In the middle of the run up to the NCAA Basketball tournament, BYU suspended it's center starter because of an honor code violation. While I will not comment on what the player did, I will comment on the reaction to what happened. Some of the reactions were positive, some were negative, but most (almost all) were shocked. The most shocking part, and the part that got BYU international news coverage, was that BYU would even have such an honor code, and would enforce it, especially when it involved a star player right before the big play-off. Perhaps what was so interesting about the reaction was not that so many people were shocked that BYU set such high standards, but that they had set any standard. That is, they were shocked not by the "extreme" or "restrictive" honor code, but that BYU had a firm "line in the sand" that they would not cross. For them the firm moral line was more of a shock than where the line was drawn.

The very fact that so many news organizations, all over the US and even in Britain, covered the story demonstrates that they consider what happened to be odd, or out of the ordinary, meaning it was news worthy. Effectively the titles of the news articles could have been, "BYU has firm moral values" or "BYU uncompromising in its morals" and it would have gotten the same response. Thus the fact that someone had and held a firm moral line was news worthy indicates that it is not "normal" or "common" to have a firm moral standard. So if there is not a firm moral standard, then the next obvious question is, what kind of moral standard do we have?

First, because there is no firm moral standard in our society (there may be one for individual groups or organizations, but not in general) that indicates that our historical moral standard is in flux. Because it is changing no one really knows where to "draw the line" or even if a line should be drawn. Some say that there should be no line because the mere existence of a moral line in the past caused "hurt feelings", "heartache" or other problems (according to them) such as stifling creativity, identity or expression. The end result in this is that there is no moral line that society in general will not cross. There are many individuals, organizations and churches that maintain their moral lines, but society in general has not yet established an equilibrium where any type of moral line is drawn.

Probably the only moral imperative operative in Western Society right now is the idea that there should be no moral line imposed by anyone other than the individual (and even then that is subject to ridicule).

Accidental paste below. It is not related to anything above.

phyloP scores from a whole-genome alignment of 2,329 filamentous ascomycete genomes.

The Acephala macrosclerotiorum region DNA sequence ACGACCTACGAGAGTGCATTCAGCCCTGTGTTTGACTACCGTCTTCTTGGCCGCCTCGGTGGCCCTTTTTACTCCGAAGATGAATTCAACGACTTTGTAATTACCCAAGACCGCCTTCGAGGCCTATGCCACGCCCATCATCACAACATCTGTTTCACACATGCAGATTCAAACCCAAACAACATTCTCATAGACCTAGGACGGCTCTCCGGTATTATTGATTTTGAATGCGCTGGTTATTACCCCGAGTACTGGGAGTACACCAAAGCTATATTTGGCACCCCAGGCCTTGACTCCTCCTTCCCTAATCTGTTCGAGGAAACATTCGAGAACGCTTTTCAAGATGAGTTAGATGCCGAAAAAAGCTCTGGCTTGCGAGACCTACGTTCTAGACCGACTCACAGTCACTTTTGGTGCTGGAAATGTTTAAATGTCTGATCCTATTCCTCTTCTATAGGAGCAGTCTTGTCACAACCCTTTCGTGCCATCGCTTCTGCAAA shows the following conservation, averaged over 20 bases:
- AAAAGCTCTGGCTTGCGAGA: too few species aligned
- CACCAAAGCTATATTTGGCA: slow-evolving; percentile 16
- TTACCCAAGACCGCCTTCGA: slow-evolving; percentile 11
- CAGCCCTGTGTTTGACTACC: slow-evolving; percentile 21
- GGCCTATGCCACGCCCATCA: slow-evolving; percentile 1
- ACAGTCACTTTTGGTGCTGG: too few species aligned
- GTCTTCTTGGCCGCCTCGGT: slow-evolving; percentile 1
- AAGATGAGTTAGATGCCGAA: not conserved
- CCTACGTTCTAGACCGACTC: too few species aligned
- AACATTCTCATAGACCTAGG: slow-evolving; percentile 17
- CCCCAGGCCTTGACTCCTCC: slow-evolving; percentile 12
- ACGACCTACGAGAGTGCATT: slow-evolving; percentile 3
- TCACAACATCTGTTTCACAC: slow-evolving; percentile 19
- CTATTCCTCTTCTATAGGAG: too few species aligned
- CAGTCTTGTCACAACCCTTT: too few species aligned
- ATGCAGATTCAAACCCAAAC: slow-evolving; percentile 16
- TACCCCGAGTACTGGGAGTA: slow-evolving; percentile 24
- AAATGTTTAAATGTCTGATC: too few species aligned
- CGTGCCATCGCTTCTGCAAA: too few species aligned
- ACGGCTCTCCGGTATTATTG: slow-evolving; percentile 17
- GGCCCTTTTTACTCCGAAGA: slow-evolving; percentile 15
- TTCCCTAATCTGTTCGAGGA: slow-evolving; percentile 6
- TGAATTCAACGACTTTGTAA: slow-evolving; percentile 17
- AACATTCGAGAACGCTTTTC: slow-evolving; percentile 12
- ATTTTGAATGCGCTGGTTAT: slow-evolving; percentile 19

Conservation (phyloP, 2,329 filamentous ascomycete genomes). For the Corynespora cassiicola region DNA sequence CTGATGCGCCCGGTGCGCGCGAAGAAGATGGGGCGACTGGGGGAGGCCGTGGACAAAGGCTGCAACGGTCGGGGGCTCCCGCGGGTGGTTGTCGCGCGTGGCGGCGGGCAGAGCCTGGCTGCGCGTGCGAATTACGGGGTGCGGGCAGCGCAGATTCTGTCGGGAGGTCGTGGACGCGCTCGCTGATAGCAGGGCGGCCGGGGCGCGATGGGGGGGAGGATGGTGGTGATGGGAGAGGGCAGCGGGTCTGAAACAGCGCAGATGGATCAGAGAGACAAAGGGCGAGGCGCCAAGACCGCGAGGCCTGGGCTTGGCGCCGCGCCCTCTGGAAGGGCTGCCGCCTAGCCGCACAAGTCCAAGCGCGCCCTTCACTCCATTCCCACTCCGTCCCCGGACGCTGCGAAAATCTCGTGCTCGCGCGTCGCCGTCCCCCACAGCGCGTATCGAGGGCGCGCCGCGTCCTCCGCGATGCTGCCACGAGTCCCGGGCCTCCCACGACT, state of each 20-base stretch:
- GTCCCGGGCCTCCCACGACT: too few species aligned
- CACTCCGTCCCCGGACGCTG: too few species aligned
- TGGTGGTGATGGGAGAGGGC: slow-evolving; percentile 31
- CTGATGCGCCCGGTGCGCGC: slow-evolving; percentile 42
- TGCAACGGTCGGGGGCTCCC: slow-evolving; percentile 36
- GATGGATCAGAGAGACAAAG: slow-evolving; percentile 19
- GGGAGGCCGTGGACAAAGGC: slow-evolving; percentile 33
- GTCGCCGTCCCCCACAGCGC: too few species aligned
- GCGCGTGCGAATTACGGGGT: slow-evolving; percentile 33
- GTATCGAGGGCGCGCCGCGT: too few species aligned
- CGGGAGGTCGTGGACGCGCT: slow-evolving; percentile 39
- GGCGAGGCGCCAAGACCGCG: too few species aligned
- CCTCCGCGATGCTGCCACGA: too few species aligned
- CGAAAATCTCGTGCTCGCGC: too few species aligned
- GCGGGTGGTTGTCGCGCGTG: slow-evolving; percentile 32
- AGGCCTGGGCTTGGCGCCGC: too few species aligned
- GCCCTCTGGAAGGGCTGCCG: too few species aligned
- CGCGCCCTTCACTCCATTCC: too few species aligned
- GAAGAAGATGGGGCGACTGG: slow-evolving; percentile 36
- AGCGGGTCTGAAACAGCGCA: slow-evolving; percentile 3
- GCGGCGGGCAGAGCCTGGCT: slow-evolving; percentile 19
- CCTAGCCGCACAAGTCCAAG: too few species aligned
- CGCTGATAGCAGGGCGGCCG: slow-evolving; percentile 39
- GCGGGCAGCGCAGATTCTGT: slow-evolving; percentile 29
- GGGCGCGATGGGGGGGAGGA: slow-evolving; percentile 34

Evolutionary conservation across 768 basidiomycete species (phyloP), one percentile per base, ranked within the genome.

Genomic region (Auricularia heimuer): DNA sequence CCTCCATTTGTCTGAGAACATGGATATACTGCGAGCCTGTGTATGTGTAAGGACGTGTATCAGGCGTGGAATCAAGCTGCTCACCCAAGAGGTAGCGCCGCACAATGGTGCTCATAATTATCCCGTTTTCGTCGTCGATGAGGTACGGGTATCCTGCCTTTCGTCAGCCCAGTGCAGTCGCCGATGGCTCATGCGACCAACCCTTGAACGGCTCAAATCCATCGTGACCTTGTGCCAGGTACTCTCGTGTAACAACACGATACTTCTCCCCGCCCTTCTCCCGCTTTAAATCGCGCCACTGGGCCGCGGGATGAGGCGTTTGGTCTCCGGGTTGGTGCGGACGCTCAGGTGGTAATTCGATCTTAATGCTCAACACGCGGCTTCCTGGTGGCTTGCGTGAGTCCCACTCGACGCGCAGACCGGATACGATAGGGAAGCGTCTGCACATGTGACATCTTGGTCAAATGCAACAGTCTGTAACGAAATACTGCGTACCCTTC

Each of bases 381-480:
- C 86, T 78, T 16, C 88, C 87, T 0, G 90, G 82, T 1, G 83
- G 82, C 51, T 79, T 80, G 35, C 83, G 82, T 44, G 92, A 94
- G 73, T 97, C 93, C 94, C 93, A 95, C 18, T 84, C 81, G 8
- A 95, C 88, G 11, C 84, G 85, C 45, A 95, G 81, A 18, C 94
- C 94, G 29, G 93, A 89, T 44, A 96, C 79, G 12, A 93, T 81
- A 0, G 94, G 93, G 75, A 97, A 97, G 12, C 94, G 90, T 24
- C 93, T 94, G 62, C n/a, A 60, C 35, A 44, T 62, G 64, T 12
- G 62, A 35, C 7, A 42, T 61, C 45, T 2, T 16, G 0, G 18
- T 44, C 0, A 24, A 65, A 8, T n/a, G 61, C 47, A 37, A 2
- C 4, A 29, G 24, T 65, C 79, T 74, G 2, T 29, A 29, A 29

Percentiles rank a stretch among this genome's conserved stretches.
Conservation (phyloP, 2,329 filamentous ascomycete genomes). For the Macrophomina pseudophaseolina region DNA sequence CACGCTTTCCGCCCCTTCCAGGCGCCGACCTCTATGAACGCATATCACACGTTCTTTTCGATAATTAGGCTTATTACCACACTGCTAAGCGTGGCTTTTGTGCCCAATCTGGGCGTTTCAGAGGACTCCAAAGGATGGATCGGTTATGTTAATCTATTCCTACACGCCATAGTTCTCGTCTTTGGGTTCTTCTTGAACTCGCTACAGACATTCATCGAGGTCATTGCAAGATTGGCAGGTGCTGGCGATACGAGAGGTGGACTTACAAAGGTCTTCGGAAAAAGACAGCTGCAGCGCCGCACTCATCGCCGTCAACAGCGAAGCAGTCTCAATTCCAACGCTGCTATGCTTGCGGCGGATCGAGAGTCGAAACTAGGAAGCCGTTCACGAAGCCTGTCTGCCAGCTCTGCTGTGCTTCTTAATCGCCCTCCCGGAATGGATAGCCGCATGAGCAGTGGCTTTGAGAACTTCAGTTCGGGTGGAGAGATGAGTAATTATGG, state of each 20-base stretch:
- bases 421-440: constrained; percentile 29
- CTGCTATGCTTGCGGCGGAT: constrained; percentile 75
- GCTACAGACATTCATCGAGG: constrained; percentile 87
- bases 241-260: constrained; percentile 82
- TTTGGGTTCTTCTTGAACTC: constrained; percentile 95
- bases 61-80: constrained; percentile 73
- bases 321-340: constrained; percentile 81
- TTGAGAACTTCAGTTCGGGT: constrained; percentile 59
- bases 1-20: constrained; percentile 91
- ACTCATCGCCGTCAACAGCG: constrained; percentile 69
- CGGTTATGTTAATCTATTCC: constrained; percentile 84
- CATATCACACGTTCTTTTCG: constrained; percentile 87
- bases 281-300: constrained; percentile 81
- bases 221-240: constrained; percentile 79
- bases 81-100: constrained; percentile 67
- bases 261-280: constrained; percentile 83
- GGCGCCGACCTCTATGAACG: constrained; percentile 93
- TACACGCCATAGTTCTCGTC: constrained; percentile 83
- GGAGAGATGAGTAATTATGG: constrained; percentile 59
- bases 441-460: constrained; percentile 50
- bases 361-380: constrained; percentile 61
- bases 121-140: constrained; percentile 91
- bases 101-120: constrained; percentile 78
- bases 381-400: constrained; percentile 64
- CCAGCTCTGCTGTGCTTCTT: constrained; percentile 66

So does this mean that our society is currently wallowing in a sea of amoral actions and is one or two years from total societal collapse? No. Just because there is no current moral line in society does not mean that no one has personal moral lines, or that we will quickly descend into an amoral hell, but right now society in general is in a kind of moral free fall. Because there is no societal moral lines there is nothing to prevent society in general from moving into more and more immoral actions. The point is, because society in general does not draw a line anywhere in particular does not mean that anything and everything is allowed, but that there is no societal pressure that would eventually prevent those things from becoming standard and acceptable.

One of the common accusations against same sex marriage is that if it is allowed then what is there to stop polygamy, polyamory or any else which is currently disallowed by society in general. To which supporters of SSM respond, "That will never happen." Well unfortunately the same thing that currently makes their situation possible will not prevent those other things from becoming "acceptable" by society. It is very hard to begin drawing moral lines and preventing things from happening when there have been no moral lines drawn by society since the 1960's. We have yet to reach the bottom of our current free fall into the abyss of immorality. The question is when, or if, society will begin again to draw moral lines. Some attempts at drawing moral lines have already been made (i.e. with hate speech legislation, and other things) but because of the immense societal momentum it is hard to begin drawing lines now. Society has already gone down the slippery slope and some are desperately trying to catch onto anything to prevent a further decent into immorality.